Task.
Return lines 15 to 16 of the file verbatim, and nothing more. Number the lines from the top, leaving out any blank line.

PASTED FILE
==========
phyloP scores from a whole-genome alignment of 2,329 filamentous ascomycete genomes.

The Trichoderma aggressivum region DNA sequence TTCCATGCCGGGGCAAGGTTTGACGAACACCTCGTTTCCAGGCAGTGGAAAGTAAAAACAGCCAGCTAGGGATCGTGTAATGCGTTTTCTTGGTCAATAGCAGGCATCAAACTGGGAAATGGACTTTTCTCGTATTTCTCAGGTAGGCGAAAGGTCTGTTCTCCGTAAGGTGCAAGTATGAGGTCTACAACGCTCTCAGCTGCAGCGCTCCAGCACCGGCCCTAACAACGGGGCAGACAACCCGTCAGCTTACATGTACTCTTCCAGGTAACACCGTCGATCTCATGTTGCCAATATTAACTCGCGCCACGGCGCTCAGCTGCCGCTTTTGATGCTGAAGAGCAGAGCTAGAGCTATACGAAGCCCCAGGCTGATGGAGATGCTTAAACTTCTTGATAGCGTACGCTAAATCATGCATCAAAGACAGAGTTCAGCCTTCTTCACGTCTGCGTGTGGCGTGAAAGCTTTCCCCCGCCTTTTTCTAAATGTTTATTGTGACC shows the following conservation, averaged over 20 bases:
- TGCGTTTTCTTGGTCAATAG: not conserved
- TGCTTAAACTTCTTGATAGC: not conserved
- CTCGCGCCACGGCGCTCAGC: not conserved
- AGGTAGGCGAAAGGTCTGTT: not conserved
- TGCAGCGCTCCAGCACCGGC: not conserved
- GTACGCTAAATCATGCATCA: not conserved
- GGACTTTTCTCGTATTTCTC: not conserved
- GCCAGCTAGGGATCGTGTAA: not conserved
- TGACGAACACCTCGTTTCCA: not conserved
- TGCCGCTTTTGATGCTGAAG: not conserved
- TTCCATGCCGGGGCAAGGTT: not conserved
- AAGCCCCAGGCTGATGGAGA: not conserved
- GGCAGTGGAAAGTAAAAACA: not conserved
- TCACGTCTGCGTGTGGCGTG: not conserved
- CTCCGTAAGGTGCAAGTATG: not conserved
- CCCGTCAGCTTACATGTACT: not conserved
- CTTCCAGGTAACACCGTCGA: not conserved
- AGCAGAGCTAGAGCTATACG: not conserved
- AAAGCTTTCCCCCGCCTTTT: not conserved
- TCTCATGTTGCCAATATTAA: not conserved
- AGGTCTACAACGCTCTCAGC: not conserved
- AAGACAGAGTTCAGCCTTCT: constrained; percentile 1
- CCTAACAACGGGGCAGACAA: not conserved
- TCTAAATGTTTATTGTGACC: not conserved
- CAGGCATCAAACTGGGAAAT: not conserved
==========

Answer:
- GGCAGTGGAAAGTAAAAACA: not conserved
- TCACGTCTGCGTGTGGCGTG: not conserved